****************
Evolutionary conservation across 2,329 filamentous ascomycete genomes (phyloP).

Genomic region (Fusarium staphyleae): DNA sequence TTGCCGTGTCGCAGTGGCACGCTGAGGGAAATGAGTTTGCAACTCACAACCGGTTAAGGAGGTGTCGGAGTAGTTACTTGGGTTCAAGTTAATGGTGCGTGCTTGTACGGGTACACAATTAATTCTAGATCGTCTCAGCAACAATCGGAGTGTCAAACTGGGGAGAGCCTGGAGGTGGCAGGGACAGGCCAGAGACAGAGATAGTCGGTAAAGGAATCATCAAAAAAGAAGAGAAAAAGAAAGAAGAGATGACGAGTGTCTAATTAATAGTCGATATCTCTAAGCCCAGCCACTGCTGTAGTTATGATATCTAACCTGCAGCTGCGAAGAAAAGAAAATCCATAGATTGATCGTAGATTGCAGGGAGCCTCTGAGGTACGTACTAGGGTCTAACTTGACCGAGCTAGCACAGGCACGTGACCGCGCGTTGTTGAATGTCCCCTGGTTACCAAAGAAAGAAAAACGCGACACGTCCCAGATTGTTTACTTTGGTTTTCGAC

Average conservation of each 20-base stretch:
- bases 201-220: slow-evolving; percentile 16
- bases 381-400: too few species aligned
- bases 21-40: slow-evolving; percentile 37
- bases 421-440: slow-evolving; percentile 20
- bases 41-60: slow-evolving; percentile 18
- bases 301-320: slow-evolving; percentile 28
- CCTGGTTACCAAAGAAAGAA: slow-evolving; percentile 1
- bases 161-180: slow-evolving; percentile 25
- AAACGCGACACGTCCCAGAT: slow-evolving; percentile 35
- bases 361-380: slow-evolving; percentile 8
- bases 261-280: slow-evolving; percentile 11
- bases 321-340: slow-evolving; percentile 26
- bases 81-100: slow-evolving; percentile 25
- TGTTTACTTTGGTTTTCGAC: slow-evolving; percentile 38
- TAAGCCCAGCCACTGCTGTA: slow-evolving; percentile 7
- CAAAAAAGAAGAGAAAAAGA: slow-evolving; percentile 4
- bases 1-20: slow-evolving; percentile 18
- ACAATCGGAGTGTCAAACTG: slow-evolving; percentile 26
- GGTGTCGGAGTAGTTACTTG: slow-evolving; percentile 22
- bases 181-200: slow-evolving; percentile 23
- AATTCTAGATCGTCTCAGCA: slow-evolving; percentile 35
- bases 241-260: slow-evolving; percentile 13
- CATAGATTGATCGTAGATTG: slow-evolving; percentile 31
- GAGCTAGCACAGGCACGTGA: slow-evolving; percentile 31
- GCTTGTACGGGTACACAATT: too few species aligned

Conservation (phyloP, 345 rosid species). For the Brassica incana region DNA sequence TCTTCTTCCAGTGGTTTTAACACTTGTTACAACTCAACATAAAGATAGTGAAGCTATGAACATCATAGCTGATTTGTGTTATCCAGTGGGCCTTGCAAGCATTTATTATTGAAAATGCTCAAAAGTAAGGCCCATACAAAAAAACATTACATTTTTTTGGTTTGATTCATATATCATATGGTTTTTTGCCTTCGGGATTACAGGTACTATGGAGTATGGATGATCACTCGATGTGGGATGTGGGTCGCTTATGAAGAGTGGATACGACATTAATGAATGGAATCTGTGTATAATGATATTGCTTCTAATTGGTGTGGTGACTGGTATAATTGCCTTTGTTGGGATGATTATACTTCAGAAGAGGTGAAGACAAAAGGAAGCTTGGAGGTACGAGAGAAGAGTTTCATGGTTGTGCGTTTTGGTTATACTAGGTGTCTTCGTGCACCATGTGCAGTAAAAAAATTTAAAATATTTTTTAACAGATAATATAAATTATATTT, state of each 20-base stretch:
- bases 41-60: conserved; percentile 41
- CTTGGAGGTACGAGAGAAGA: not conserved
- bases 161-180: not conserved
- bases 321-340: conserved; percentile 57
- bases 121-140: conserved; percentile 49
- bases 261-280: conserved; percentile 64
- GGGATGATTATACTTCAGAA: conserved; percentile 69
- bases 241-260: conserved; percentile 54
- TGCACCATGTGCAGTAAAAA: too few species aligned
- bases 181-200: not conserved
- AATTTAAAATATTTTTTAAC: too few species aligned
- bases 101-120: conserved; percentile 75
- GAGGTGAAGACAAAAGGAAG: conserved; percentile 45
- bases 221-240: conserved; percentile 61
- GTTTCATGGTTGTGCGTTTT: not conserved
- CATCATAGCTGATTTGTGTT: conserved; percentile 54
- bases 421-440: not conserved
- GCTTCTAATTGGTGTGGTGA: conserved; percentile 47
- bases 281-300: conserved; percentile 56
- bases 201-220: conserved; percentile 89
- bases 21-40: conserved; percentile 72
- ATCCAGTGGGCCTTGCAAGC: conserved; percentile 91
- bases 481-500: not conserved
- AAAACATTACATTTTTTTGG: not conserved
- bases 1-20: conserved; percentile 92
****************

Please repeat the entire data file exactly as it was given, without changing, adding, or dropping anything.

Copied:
Evolutionary conservation across 2,329 filamentous ascomycete genomes (phyloP).

Genomic region (Fusarium staphyleae): DNA sequence TTGCCGTGTCGCAGTGGCACGCTGAGGGAAATGAGTTTGCAACTCACAACCGGTTAAGGAGGTGTCGGAGTAGTTACTTGGGTTCAAGTTAATGGTGCGTGCTTGTACGGGTACACAATTAATTCTAGATCGTCTCAGCAACAATCGGAGTGTCAAACTGGGGAGAGCCTGGAGGTGGCAGGGACAGGCCAGAGACAGAGATAGTCGGTAAAGGAATCATCAAAAAAGAAGAGAAAAAGAAAGAAGAGATGACGAGTGTCTAATTAATAGTCGATATCTCTAAGCCCAGCCACTGCTGTAGTTATGATATCTAACCTGCAGCTGCGAAGAAAAGAAAATCCATAGATTGATCGTAGATTGCAGGGAGCCTCTGAGGTACGTACTAGGGTCTAACTTGACCGAGCTAGCACAGGCACGTGACCGCGCGTTGTTGAATGTCCCCTGGTTACCAAAGAAAGAAAAACGCGACACGTCCCAGATTGTTTACTTTGGTTTTCGAC

Average conservation of each 20-base stretch:
- bases 201-220: slow-evolving; percentile 16
- bases 381-400: too few species aligned
- bases 21-40: slow-evolving; percentile 37
- bases 421-440: slow-evolving; percentile 20
- bases 41-60: slow-evolving; percentile 18
- bases 301-320: slow-evolving; percentile 28
- CCTGGTTACCAAAGAAAGAA: slow-evolving; percentile 1
- bases 161-180: slow-evolving; percentile 25
- AAACGCGACACGTCCCAGAT: slow-evolving; percentile 35
- bases 361-380: slow-evolving; percentile 8
- bases 261-280: slow-evolving; percentile 11
- bases 321-340: slow-evolving; percentile 26
- bases 81-100: slow-evolving; percentile 25
- TGTTTACTTTGGTTTTCGAC: slow-evolving; percentile 38
- TAAGCCCAGCCACTGCTGTA: slow-evolving; percentile 7
- CAAAAAAGAAGAGAAAAAGA: slow-evolving; percentile 4
- bases 1-20: slow-evolving; percentile 18
- ACAATCGGAGTGTCAAACTG: slow-evolving; percentile 26
- GGTGTCGGAGTAGTTACTTG: slow-evolving; percentile 22
- bases 181-200: slow-evolving; percentile 23
- AATTCTAGATCGTCTCAGCA: slow-evolving; percentile 35
- bases 241-260: slow-evolving; percentile 13
- CATAGATTGATCGTAGATTG: slow-evolving; percentile 31
- GAGCTAGCACAGGCACGTGA: slow-evolving; percentile 31
- GCTTGTACGGGTACACAATT: too few species aligned

Conservation (phyloP, 345 rosid species). For the Brassica incana region DNA sequence TCTTCTTCCAGTGGTTTTAACACTTGTTACAACTCAACATAAAGATAGTGAAGCTATGAACATCATAGCTGATTTGTGTTATCCAGTGGGCCTTGCAAGCATTTATTATTGAAAATGCTCAAAAGTAAGGCCCATACAAAAAAACATTACATTTTTTTGGTTTGATTCATATATCATATGGTTTTTTGCCTTCGGGATTACAGGTACTATGGAGTATGGATGATCACTCGATGTGGGATGTGGGTCGCTTATGAAGAGTGGATACGACATTAATGAATGGAATCTGTGTATAATGATATTGCTTCTAATTGGTGTGGTGACTGGTATAATTGCCTTTGTTGGGATGATTATACTTCAGAAGAGGTGAAGACAAAAGGAAGCTTGGAGGTACGAGAGAAGAGTTTCATGGTTGTGCGTTTTGGTTATACTAGGTGTCTTCGTGCACCATGTGCAGTAAAAAAATTTAAAATATTTTTTAACAGATAATATAAATTATATTT, state of each 20-base stretch:
- bases 41-60: conserved; percentile 41
- CTTGGAGGTACGAGAGAAGA: not conserved
- bases 161-180: not conserved
- bases 321-340: conserved; percentile 57
- bases 121-140: conserved; percentile 49
- bases 261-280: conserved; percentile 64
- GGGATGATTATACTTCAGAA: conserved; percentile 69
- bases 241-260: conserved; percentile 54
- TGCACCATGTGCAGTAAAAA: too few species aligned
- bases 181-200: not conserved
- AATTTAAAATATTTTTTAAC: too few species aligned
- bases 101-120: conserved; percentile 75
- GAGGTGAAGACAAAAGGAAG: conserved; percentile 45
- bases 221-240: conserved; percentile 61
- GTTTCATGGTTGTGCGTTTT: not conserved
- CATCATAGCTGATTTGTGTT: conserved; percentile 54
- bases 421-440: not conserved
- GCTTCTAATTGGTGTGGTGA: conserved; percentile 47
- bases 281-300: conserved; percentile 56
- bases 201-220: conserved; percentile 89
- bases 21-40: conserved; percentile 72
- ATCCAGTGGGCCTTGCAAGC: conserved; percentile 91
- bases 481-500: not conserved
- AAAACATTACATTTTTTTGG: not conserved
- bases 1-20: conserved; percentile 92